It’s the stuff of science fiction: machines that make decisions about who and when to kill. Referred to as “autonomous weapons”, they’re already in use to some degree. But as more sophisticated systems are being developed we wanted to an expert in the field about whether such systems comply with international humanitarian law and what it means for humanity to give machines the power over human life and death.
“The only sentence they want to hear is, ‘You are safe,’ says Abdelfetah Mohamed, who works as post-rescue facilitator aboard the Ocean Viking, a ship with the sole mission of rescuing small boats of people in distress in the Mediterranean Sea. To the rescued migrants, the words ‘You are safe’ means many things: first, they will not be sent back to Libya, where migrants often languish in prison under deplorable conditions. But it also means they will not be lost at sea, a fate that befalls many each year.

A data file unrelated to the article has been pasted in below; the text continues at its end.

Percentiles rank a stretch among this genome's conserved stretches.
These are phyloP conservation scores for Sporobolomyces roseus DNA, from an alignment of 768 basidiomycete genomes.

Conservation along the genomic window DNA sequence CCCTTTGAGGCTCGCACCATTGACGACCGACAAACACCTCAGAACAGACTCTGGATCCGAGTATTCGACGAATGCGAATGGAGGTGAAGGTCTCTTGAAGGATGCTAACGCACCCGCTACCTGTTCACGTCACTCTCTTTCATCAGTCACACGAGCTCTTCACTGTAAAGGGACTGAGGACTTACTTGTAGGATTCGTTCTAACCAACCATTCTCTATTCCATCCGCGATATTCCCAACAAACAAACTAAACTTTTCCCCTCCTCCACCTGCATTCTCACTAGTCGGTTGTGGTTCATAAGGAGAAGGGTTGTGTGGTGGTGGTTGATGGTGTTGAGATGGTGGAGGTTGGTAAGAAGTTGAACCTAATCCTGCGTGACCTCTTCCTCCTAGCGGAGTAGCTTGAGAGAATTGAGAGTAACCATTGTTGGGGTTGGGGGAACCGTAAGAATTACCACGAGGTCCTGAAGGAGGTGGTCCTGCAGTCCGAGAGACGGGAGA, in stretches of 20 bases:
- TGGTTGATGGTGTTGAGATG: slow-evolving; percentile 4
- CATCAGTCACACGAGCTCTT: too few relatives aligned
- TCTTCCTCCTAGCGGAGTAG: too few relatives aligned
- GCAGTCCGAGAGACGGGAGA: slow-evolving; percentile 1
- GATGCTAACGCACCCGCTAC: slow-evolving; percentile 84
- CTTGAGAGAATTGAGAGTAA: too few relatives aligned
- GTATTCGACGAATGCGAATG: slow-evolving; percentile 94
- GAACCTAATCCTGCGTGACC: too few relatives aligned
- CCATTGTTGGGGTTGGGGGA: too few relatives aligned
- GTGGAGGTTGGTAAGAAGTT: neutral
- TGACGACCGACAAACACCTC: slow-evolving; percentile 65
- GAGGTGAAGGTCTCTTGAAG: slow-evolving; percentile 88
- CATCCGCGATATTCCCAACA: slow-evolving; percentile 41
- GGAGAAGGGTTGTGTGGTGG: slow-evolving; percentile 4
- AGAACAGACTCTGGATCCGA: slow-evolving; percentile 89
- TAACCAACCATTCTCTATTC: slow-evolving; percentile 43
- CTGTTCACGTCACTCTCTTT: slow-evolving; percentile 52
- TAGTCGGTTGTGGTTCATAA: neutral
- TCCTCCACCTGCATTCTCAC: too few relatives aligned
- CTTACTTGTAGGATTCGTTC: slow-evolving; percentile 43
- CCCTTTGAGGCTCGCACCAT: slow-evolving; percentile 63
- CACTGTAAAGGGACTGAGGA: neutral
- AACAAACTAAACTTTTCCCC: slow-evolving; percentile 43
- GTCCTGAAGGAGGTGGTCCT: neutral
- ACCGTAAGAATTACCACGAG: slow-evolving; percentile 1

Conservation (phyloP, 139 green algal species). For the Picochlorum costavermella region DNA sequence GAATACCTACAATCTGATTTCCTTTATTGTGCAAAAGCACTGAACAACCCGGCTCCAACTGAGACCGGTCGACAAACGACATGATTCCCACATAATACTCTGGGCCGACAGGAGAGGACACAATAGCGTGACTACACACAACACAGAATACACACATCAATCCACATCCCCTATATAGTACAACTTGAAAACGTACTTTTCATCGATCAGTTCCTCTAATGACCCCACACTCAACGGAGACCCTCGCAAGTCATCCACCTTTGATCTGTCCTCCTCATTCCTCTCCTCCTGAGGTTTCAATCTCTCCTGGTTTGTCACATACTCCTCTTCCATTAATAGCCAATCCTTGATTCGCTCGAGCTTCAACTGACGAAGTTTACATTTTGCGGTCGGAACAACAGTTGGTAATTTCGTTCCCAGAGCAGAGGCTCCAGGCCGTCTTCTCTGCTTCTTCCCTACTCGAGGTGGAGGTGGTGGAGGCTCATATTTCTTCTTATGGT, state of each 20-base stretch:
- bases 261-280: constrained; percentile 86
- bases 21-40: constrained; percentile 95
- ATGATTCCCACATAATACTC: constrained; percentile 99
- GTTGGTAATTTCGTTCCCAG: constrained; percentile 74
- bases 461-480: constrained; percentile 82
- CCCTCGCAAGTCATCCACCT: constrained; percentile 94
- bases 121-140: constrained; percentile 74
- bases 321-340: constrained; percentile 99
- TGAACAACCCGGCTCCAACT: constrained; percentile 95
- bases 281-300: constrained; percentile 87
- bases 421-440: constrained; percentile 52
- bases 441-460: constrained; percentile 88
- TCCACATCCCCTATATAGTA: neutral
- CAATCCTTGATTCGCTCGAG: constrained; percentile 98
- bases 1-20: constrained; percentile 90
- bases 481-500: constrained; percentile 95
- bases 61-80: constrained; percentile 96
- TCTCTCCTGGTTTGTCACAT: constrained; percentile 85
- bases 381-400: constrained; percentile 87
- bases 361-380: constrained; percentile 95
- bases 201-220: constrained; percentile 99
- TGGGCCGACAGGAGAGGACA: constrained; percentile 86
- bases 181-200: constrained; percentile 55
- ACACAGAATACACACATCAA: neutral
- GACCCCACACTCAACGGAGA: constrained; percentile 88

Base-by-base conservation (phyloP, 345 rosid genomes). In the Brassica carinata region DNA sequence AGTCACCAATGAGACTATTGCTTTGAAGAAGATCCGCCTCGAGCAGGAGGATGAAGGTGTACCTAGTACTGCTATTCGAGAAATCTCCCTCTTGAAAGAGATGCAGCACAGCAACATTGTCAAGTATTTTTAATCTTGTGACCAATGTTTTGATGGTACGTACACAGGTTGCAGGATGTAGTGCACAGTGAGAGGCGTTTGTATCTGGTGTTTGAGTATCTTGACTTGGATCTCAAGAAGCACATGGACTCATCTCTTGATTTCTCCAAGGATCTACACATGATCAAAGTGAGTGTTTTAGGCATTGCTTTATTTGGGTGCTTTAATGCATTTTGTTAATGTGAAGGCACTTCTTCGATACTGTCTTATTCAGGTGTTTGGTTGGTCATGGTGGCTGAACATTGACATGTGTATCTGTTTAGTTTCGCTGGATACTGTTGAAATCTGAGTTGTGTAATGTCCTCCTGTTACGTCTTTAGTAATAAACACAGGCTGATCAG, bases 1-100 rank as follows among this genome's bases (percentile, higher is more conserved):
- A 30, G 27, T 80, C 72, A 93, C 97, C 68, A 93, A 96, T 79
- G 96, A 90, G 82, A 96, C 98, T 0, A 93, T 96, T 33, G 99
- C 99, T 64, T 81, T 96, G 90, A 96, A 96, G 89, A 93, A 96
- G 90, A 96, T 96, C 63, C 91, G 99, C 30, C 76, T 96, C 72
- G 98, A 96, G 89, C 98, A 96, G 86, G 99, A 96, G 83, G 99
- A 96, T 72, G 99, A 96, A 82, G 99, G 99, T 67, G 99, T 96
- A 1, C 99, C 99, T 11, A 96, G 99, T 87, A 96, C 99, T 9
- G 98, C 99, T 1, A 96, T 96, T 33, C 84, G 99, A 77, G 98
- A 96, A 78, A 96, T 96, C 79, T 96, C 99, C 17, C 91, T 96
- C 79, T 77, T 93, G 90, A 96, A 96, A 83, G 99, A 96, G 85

The Central Mediterranean is now the world’s deadliest migratory sea route, according to the International Organization for Migration, and recent years have seen a sharp increase in the number of people attempting the crossing. The Ocean Viking’s mission is to ensure anyone making that perilous journey reach a safe haven on land.